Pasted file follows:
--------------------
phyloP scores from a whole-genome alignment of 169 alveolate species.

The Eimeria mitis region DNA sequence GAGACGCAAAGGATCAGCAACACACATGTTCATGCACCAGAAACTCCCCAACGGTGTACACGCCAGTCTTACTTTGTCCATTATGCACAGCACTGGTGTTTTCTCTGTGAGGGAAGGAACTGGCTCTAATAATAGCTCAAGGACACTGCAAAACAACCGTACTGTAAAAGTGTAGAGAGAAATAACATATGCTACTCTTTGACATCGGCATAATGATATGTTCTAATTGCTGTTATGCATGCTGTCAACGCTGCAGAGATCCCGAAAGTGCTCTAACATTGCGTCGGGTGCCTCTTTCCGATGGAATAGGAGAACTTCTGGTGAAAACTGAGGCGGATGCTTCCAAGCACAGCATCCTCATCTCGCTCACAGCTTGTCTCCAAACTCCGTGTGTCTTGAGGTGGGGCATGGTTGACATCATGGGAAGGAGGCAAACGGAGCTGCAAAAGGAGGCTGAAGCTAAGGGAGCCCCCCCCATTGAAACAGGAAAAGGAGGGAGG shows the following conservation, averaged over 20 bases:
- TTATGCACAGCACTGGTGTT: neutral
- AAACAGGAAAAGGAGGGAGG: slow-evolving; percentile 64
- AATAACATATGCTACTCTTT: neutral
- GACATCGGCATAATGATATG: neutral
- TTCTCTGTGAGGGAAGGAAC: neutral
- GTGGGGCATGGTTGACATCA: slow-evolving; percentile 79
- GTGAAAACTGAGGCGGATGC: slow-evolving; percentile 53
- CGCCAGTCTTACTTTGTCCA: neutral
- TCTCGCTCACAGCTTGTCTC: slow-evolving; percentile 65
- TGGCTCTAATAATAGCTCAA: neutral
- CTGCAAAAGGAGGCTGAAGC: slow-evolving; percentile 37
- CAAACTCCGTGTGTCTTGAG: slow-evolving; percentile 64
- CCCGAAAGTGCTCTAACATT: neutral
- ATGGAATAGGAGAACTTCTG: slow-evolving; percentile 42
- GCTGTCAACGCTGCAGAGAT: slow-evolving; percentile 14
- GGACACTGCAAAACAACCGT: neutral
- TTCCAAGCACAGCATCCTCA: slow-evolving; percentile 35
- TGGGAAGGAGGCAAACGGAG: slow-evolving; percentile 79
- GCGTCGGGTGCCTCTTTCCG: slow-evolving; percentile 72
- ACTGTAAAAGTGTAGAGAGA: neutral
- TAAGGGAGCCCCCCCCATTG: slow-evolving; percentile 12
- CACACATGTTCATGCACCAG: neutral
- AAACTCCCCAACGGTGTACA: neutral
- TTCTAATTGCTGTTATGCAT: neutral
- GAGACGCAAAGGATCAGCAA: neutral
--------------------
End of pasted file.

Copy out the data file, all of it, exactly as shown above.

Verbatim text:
phyloP scores from a whole-genome alignment of 169 alveolate species.

The Eimeria mitis region DNA sequence GAGACGCAAAGGATCAGCAACACACATGTTCATGCACCAGAAACTCCCCAACGGTGTACACGCCAGTCTTACTTTGTCCATTATGCACAGCACTGGTGTTTTCTCTGTGAGGGAAGGAACTGGCTCTAATAATAGCTCAAGGACACTGCAAAACAACCGTACTGTAAAAGTGTAGAGAGAAATAACATATGCTACTCTTTGACATCGGCATAATGATATGTTCTAATTGCTGTTATGCATGCTGTCAACGCTGCAGAGATCCCGAAAGTGCTCTAACATTGCGTCGGGTGCCTCTTTCCGATGGAATAGGAGAACTTCTGGTGAAAACTGAGGCGGATGCTTCCAAGCACAGCATCCTCATCTCGCTCACAGCTTGTCTCCAAACTCCGTGTGTCTTGAGGTGGGGCATGGTTGACATCATGGGAAGGAGGCAAACGGAGCTGCAAAAGGAGGCTGAAGCTAAGGGAGCCCCCCCCATTGAAACAGGAAAAGGAGGGAGG shows the following conservation, averaged over 20 bases:
- TTATGCACAGCACTGGTGTT: neutral
- AAACAGGAAAAGGAGGGAGG: slow-evolving; percentile 64
- AATAACATATGCTACTCTTT: neutral
- GACATCGGCATAATGATATG: neutral
- TTCTCTGTGAGGGAAGGAAC: neutral
- GTGGGGCATGGTTGACATCA: slow-evolving; percentile 79
- GTGAAAACTGAGGCGGATGC: slow-evolving; percentile 53
- CGCCAGTCTTACTTTGTCCA: neutral
- TCTCGCTCACAGCTTGTCTC: slow-evolving; percentile 65
- TGGCTCTAATAATAGCTCAA: neutral
- CTGCAAAAGGAGGCTGAAGC: slow-evolving; percentile 37
- CAAACTCCGTGTGTCTTGAG: slow-evolving; percentile 64
- CCCGAAAGTGCTCTAACATT: neutral
- ATGGAATAGGAGAACTTCTG: slow-evolving; percentile 42
- GCTGTCAACGCTGCAGAGAT: slow-evolving; percentile 14
- GGACACTGCAAAACAACCGT: neutral
- TTCCAAGCACAGCATCCTCA: slow-evolving; percentile 35
- TGGGAAGGAGGCAAACGGAG: slow-evolving; percentile 79
- GCGTCGGGTGCCTCTTTCCG: slow-evolving; percentile 72
- ACTGTAAAAGTGTAGAGAGA: neutral
- TAAGGGAGCCCCCCCCATTG: slow-evolving; percentile 12
- CACACATGTTCATGCACCAG: neutral
- AAACTCCCCAACGGTGTACA: neutral
- TTCTAATTGCTGTTATGCAT: neutral
- GAGACGCAAAGGATCAGCAA: neutral